Calling it a “dangerous precedent,” the AHA is urging senators to reject a proposal to extend the sequestration for mandatory spending – including Medicare spending – through 2024 to pay for an extension of unemployment benefits. The Senate could take up the proposal next week.
The AHA said it strongly opposes using Medicare reductions to pay for non-Medicare related spending.
“If hospitals don’t act now to let their federal legislators know that it’s completely unacceptable, they will think this is OK with you,” AHA President and CEO Rich Umbdenstock said in a recent message to the field. “Please get in touch with them and register your outrage at any proposal to use Medicare funding to fund other programs.”
The Senate earlier this month rejected a motion to vote on the proposal. But another vote could occur this week as Senate Majority Leader Harry Reid, D-NV, continues to look for ways to offset the cost of extending unemployment benefits, which expired Dec. 28.
In a Jan. 13 letter, the AHA and seven other national hospital organizations urged senators to reject the measure.
“While we do not oppose the extension of these benefits, we do oppose using Medicare reductions to pay for non-Medicare related spending,” the groups wrote. “Medicare is meant to assure seniors access to needed medical care, not serve as a piggybank for other programs. It is bad policy to further extend Medicare sequester cuts that could undermine care for seniors.”
The groups noted that hospitals already face $113 billion in cuts that have been imposed over the past three years at a “time of enormous change and challenges.”
On that point, the AHA last week released a chart that shows the 10-year impact of legislative and regulatory actions on hospital payments since 2010, excluding cuts included in the “Affordable Care Act.” (See the chart on page 3).
For more on the hospital groups’ letter, click on: http://tinyurl.com/lqmzumy.
The debate over extending unemployment benefits – and whether to use Medicare funds to do it – is the first of three fiscal flashpoints that have implications for hospitals during the first quarter of 2014.
The second flashpoint, the federal debt limit, is expected to expire in early February, although the Treasury Department says it can use so-called “extraordinary measures” to allow the government to continuing borrowing possibly into
March. The third flashpoint is March 31, when the short-term physician payment fix and several Medicare “extender” provisions expire – setting the stage for new Medicare legislation.
Congressional health care leaders also have drafted similar pieces of bipartisan legislation that would repeal and replace the Medicare Sustainable Growth Rate or SGR formula for annual physician payment updates. While the Congressional Budget Office estimates that replacing the SGR will cost at least $116 billion over10 years, none of the bills specify the offsets needed as a funding source.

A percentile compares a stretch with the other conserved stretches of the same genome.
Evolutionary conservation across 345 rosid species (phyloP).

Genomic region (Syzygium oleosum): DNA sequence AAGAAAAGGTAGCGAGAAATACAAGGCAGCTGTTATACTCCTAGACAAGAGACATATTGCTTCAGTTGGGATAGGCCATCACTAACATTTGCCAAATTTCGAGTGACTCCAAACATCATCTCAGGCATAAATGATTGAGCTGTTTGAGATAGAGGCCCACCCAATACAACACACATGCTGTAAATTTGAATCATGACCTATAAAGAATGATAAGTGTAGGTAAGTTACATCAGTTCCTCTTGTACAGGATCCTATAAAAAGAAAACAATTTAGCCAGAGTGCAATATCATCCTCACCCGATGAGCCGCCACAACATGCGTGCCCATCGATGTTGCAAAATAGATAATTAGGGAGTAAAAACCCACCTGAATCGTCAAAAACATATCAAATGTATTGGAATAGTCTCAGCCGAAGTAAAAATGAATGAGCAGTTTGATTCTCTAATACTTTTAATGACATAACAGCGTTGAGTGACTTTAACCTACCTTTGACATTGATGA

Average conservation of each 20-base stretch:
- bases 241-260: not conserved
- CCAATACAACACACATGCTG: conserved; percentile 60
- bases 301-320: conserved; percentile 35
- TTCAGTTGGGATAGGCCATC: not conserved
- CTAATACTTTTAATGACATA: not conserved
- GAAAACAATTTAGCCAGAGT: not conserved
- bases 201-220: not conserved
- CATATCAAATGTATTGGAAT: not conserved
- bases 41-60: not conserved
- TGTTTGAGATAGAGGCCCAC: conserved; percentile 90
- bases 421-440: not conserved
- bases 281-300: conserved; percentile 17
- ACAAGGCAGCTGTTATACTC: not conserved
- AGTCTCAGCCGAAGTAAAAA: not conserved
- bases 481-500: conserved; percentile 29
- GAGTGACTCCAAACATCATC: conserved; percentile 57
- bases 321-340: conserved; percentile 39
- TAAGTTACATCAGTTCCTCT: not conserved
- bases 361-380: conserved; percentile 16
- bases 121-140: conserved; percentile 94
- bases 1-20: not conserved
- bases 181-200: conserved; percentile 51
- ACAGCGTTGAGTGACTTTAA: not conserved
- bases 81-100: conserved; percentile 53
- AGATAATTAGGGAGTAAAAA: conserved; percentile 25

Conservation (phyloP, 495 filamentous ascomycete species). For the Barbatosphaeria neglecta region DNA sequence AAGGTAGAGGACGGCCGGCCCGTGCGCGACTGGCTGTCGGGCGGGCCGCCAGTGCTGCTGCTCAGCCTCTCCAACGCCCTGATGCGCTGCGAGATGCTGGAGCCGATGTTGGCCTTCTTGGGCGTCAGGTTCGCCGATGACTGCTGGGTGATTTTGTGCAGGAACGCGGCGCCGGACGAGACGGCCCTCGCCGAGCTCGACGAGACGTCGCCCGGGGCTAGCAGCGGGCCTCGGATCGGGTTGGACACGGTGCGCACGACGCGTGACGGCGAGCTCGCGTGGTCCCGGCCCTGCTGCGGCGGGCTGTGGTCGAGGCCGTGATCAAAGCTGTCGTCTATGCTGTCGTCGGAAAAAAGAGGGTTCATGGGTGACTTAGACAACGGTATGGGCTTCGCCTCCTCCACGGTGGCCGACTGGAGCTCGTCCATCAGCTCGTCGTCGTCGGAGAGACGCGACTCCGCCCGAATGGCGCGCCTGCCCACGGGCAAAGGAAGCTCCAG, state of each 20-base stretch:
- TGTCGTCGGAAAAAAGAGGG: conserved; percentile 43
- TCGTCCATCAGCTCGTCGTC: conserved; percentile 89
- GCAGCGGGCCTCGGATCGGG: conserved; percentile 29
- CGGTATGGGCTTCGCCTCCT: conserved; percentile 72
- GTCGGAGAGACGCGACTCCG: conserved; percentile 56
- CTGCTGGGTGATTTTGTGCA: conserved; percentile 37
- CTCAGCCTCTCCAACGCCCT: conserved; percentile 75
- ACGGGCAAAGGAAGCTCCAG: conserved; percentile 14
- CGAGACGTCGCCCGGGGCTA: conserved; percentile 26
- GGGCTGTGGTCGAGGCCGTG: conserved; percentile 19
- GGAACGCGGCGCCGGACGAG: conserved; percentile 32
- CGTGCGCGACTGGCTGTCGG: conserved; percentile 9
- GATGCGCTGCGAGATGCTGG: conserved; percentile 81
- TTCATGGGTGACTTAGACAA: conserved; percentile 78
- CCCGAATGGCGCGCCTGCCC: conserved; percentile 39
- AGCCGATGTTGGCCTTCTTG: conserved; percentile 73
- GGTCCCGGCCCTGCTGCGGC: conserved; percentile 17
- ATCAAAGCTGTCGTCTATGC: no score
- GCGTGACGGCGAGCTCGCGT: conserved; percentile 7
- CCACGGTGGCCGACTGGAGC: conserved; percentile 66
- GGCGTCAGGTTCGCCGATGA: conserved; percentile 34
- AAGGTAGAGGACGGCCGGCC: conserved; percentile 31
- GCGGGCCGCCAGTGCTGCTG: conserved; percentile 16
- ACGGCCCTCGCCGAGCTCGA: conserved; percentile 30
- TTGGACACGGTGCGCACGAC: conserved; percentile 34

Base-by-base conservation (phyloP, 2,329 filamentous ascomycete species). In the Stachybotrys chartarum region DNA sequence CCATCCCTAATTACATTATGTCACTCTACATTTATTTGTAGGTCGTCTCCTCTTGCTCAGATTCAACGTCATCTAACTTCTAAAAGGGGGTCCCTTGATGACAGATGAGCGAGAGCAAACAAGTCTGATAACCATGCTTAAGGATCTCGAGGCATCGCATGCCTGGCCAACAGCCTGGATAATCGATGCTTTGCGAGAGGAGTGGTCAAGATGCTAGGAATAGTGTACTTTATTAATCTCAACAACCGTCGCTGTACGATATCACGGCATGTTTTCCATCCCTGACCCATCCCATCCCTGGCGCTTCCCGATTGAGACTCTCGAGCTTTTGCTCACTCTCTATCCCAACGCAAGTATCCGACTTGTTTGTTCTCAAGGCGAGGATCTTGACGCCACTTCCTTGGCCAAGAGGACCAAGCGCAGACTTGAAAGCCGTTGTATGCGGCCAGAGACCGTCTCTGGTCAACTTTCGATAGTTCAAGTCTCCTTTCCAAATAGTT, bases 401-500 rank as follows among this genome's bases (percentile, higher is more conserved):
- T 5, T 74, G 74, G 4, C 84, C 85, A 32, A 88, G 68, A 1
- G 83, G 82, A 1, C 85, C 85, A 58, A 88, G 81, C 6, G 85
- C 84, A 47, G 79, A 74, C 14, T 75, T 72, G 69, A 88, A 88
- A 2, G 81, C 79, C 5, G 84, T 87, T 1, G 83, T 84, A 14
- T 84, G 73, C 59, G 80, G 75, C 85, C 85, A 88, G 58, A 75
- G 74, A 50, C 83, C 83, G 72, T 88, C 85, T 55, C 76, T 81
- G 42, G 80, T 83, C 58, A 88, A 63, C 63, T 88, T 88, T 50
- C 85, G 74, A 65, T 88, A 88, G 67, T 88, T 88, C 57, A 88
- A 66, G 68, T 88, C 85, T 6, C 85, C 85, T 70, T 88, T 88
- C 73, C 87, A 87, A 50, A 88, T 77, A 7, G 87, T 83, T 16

With hospital funding at risk in the weeks and months ahead, the AHA recently sent hospital leaders its legislative advocacy agenda. It lays out the AHA’s biggest concerns and priority issues in managing the three flashpoints.
The agenda seeks to protect hospital payments – always at risk for cuts as an offset to legislation restoring Medicare payments to physicians; provide relief from excessive and harmful policies, like the two midnight policy; and support rural health care by extending Medicare payment policies set to expire March 31. These include the Medicare-dependent hospital program, the low-volume adjustment and ambulance addon payments.
For more on the agenda, click on: http://tinyurl.com/p3lplzr.
To help amplify its message to Congress, the AHA is scheduling a series of Advocacy Day briefings. They kick off Jan.
28, with a briefing centered on the “two midnight” policy for hospital admission and review criteria. The meeting is designed to build congressional support for the “Two Midnight Rule Delay Act,” H.R. 3698, which would delay the policy until Oct. 1. The policy is slated to take effect in April.
For more on the Advocacy Day meetings, visit www.aha.
org. And hear more about the AHA’s legislative advocacy agenda by listening to the audio podcast on the right.
Meanwhile, the association last week released a factsheet that show Medicare and Medicaid underpayments to U.S.
hospitals reached $56 billion in 2012. Based on data from the AHA’s Annual Survey of Hospitals, Medicare reimbursed just 86 cents and Medicaid 89 cents for every dollar hospitals spent caring for these patients in 2012.
The AHA defined an underpayment as the difference between costs incurred and reimbursement received for delivering care to patients. Costs included personnel, technology and “other goods and services.”
Of the $56 billion in underpayments, Medicare represented $42.3 billion, and Medicaid was $13.7 billion. For more, click on: http://tinyurl.com/n6kpzpn.